It’s common knowledge that having children is expensive. There isn’t a lot you can do about that fact itself. Fortunately, there is a lot you can do to plan financially for parenthood. Here is a guide to help.
Most pregnancies go reasonably smoothly. Do, however, be prepared for complications to disrupt your income. These do not have to be serious. They just have to be draining enough to reduce the mother’s ability to work. Also, keep in mind that the father could also become ill or injured. Make sure that you are suitably protected against this possibility.
Also, beware of loading up on baby products. It might seem like a good idea to get as much as you can in advance. In reality, however, you’ll probably only know what you really need once your baby has arrived. Buy what you need to get you through the first two-four weeks. Then buy astutely. Wherever possible, buy pre-loved and/or in bulk.
The pre-school years
In the pre-school years, the single, biggest cost for most parents is childcare. In fact, it’s so expensive that it can become uneconomical for both parents to work full time. Some government assistance is available. Realistically, however, parents should think carefully about relying on it. In blunt terms, government assistance can be taken away again.
Similarly, it’s risky to depend on family and friends for regular childcare. Informal childcare is often a great way for parents to get some time to themselves. It can, however, be abruptly cancelled due to unforeseen circumstances. For example, older relatives may have issues with their own health that stop them from helping out as much as they’d like to.
The key to getting through these years financially is to look carefully at your options well in advance. For example, if one parent wants to go back to work purely to keep their career on track, then it might be better for them to take some time out to study flexibly. That way they could still progress in their field (or another) without the pain of childcare costs.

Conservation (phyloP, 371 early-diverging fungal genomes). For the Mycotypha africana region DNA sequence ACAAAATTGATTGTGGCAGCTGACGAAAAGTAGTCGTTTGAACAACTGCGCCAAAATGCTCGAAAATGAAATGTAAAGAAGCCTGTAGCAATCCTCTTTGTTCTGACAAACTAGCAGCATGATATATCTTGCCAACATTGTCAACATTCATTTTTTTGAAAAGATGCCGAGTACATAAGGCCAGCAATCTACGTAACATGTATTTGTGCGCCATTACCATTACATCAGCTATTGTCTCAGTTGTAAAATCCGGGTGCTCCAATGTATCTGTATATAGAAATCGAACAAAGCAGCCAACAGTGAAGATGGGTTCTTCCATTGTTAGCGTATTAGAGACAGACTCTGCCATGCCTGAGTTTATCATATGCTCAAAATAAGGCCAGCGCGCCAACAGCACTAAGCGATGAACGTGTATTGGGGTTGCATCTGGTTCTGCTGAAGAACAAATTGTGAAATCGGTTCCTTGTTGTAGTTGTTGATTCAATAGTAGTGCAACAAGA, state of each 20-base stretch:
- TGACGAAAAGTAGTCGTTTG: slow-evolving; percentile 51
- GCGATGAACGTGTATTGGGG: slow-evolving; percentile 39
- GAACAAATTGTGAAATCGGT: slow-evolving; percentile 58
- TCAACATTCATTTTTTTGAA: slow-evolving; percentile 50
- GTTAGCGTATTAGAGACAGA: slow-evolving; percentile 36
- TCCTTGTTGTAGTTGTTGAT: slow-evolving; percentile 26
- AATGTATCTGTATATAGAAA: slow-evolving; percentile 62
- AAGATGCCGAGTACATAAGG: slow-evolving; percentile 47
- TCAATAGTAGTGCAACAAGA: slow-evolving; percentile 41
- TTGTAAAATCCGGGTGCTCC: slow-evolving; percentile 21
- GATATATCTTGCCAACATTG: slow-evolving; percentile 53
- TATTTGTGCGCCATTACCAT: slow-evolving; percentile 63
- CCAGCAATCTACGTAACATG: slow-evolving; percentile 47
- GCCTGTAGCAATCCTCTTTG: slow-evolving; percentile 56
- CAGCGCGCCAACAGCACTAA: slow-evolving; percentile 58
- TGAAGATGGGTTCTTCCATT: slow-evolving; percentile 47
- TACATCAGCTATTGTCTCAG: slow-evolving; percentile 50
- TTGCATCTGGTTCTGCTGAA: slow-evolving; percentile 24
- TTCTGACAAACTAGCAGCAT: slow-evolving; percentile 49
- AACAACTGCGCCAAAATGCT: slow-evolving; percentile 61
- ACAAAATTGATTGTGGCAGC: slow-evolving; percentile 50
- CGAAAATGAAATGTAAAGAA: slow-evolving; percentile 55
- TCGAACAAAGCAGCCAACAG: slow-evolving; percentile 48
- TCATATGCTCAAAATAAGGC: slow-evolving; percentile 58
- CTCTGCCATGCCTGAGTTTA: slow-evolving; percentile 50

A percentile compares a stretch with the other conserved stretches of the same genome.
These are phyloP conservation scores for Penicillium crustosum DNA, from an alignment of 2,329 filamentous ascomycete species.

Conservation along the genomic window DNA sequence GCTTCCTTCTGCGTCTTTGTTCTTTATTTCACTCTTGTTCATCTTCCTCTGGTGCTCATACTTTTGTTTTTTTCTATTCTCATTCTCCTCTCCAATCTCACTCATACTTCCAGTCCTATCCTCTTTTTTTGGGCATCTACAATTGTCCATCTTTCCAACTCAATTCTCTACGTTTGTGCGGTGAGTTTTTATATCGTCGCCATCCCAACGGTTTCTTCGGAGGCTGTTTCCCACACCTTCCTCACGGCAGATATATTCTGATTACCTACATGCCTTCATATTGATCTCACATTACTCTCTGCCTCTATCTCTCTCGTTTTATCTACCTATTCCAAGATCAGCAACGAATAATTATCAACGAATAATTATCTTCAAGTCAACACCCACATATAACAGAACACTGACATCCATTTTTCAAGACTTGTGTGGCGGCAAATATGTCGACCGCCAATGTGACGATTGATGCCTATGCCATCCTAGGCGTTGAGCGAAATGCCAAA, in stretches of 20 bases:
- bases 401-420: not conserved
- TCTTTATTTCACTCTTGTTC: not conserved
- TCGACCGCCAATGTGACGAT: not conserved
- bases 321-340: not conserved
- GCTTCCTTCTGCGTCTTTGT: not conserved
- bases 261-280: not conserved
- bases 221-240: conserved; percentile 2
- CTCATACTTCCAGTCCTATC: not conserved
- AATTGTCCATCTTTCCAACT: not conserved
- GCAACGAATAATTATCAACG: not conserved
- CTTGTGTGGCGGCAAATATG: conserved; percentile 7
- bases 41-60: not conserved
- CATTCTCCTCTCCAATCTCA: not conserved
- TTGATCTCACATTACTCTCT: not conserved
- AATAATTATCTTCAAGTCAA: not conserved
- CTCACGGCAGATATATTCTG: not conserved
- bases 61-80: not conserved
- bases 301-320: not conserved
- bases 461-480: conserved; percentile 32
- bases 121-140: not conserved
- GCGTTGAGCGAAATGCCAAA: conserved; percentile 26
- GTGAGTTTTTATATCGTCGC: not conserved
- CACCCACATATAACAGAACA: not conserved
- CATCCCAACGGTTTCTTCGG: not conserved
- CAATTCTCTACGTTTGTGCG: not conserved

If parents need, or want, more income, then there are plenty of options outside full-time, or even part-time employment. Many of these benefit from some preparation. For example, if one parent wants to run a business from home, then it makes sense to start it as a side-hustle before the baby arrives.
The primary school years
Once a child goes to school, the costs of childcare drop considerably. What’s more, they keep on dropping. With that said, the costs of keeping a child entertained can go up. The primary school years tend to be the most expensive years for feeding and clothing children. Again, however, planning ahead can do a lot to make this more manageable.
Cooking from scratch is a lot more affordable than using convenience foods. If you’re not a confident cook, then learn while your child is young. In particular, learning how to meal-prep and batch-cook often saves money as well as time. If you want some spontaneity, learn to stock your kitchen with foods you can use to prepare multiple different meals.
Likewise, it’s also useful to learn at least basic sewing. That means you can minimise the number of times you have to buy new clothes before they’re outgrown. It can also allow you to buy more preloved clothes and adjust them to fit your child if necessary.
High school to adulthood
The best way to minimise your costs from high school to adulthood is to start pushing responsibility onto your child. At the younger end of their high school years, they can do housework for rewards. As they age, they can be encouraged to earn their own income and taught to use it responsibly. That will benefit them as much as you.
If you would like to talk to us about financial management, please get in touch